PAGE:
I have been posting a lot of critter stuff lately, and I’ve neglected to post some of the yummy recipes I’ve been concocting. A couple weeks ago, I was beaten down by a massive head cold. I’m not sure where it came from, but it ambushed me that Monday morning. And I mean “hit by a semi truck” sort of ambush. On Tuesday I felt much worse and didn’t feel like eating very much. Mr. Cozy Cottage escaped from the house on his day off for a bike ride, thankfully, because I was also in a grumpy mood. I HATE being sick. We had a leftover ham in the fridge and my mouth kept watering over this concoction I had in my head. So I found my energy and made this white bean and ham soup. I swear, y’all, this soup felt like it was hugging me. I never even got to take a picture of it sitting there pretty in a bowl…it was GONE faster than it took to make it.
White Bean & Ham Soup
Leftover ham with the ham bone (about 2 lbs should be sufficient)
1 lb of beans (I used Great Northern)
2 quarts of water
2 Tbsp Italian seasoning
1 medium carrot, chopped
1-2 Tbsp garlic (when I’m sick I crave more)
Whole bay leaves
This first thing you’re going to do is rinse and sort your beans. Take out all those yucky looking brown ones that just didn’t make it. Mr. Cozy Cottage bought me a pressure cooker, and it is BY FAR the easiest way to cook them. If you don’t have a pressure cooker, follow the instructions on the bag to soak and cook them. If you DO, then dump those bad boys in your pressure cooker. Fill with enough water so they can double. In my pressure cooker, the beans took up 1/4 of the pot, so I filled it with water to the half mark.
Lock the lid and close the vent. Turn on your keep warm setting and just let them do their thing for an hour.
While the beans are soaking in the hot pressure cooker, move on to the next step: bone broth. You’re in luck if you’ve just baked a ham. Cut as much meat off the bone as you can.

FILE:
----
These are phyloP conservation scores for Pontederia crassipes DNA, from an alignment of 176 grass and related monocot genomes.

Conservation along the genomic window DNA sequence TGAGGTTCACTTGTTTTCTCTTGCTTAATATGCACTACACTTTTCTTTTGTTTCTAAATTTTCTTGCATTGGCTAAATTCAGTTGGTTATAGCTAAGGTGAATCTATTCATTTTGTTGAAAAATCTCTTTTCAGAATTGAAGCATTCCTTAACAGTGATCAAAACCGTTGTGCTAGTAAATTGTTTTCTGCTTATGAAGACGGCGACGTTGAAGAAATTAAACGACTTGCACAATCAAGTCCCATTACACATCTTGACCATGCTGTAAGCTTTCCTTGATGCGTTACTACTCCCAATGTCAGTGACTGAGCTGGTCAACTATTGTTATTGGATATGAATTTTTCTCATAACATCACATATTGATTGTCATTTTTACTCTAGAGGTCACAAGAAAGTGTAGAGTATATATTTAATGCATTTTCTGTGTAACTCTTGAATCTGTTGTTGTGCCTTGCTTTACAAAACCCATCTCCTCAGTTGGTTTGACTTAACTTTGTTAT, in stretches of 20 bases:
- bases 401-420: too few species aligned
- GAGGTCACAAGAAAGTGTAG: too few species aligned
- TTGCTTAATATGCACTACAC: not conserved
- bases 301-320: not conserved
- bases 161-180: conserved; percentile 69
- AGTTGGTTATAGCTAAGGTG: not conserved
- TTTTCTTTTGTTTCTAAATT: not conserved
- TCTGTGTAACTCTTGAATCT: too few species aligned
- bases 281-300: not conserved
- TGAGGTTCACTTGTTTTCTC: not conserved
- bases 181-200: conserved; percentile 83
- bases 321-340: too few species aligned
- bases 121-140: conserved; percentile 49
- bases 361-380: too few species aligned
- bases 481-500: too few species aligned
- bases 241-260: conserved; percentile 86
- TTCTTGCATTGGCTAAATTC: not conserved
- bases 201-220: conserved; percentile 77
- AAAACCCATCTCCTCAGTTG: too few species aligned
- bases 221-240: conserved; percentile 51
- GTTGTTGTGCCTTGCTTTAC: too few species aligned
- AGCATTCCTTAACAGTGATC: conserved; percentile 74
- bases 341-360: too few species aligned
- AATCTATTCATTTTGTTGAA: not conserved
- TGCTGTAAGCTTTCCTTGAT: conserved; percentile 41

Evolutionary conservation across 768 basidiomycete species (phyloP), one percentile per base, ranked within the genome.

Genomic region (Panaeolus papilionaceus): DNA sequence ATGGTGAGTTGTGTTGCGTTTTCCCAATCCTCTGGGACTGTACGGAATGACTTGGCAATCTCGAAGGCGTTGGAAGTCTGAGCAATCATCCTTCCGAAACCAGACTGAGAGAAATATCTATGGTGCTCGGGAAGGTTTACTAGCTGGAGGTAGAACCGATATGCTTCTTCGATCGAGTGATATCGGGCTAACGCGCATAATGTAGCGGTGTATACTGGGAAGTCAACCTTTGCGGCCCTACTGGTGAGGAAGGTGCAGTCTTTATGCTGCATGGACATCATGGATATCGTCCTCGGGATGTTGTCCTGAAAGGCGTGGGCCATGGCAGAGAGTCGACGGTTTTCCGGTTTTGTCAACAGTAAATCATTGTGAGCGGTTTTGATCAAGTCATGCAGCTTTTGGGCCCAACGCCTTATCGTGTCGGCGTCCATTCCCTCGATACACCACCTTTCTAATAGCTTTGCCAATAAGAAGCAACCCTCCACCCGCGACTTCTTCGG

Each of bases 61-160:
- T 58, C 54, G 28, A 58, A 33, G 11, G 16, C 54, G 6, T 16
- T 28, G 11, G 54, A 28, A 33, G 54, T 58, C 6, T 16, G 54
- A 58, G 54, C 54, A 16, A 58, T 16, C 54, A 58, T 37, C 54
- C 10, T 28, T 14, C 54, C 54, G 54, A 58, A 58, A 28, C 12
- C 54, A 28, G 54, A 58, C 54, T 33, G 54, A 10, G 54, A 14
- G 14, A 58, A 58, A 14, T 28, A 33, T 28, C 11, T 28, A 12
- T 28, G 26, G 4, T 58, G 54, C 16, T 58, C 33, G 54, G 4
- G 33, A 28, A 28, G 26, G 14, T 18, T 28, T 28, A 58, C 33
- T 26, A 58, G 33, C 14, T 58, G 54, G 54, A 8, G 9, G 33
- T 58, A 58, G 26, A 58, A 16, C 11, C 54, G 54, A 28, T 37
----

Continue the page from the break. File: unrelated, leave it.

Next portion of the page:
Place the ham bone, 2 quarts of water, Italian seasoning, and garlic in the BIGGEST pot you have. There was no way this giant ham bone was going to fit in any pot, so about halfway through the cooking process, I carefully flipped it around with some tongs. Bring to a boil, and then reduce heat to a simmer. Partially cover and maintain the simmer for an hour.
If you’ve timed it right, your beans will be done soaking shortly before the broth is done. They’ll have doubled in size and started to get tender. Now they’ll need to be cooked. For this, I added a couple more cups of water and 1 Tbsp of olive oil and stirred it around a bit. Lock the lid, close the vent, and set the timer for 15 minutes. Yes…they will be done in 15 minutes. It’s the most amazing thing EVER.
By now, your broth should be done with it’s simmering and your house will smell delightful. At this point in the cooking process, I could already breathe better with all those aromatic herbs wafting in the air. Pull out the ham bone and pick off the rest of the ham. Toss the bone. I knew that I was going to want a ton of broth, so I transferred my broth into a larger stock pot. I then added the ham, carrot, and bay leaves. When it comes to bay leaves, you can add as many or as few as you’d like, or omit them completely. You’re not eating them; you’re just using them to season your soup. I used 4. During this step, I also added 4 more cups of water to my soup. I told you I wanted it broth-y! When the beans are done, drain them and add to the soup. Simmer the soup for about an hour, uncovered and stirring occasionally. You probably don’t actually have to stir it, but it was my excuse for smelling the deliciousness that was coming out of that stock pot!
The soup had just finished when Mr. Cozy Cottage returned. The air outside had started to cool off, and my energy levels had been depleted from my hard work in the kitchen. One bowl wasn’t enough. We went back for seconds. For someone who had barely eaten in 24 hours, it stimulated my appetite. Soon after, I drifted into a peaceful sleep, finally feeling better.
I’ve heard that some people like to add Tabasco as a topping for this. Honestly, it doesn’t need it unless you just really want the kick. This soup is delicious by itself, and pairs wonderfully with a side of cornbread. Enjoy!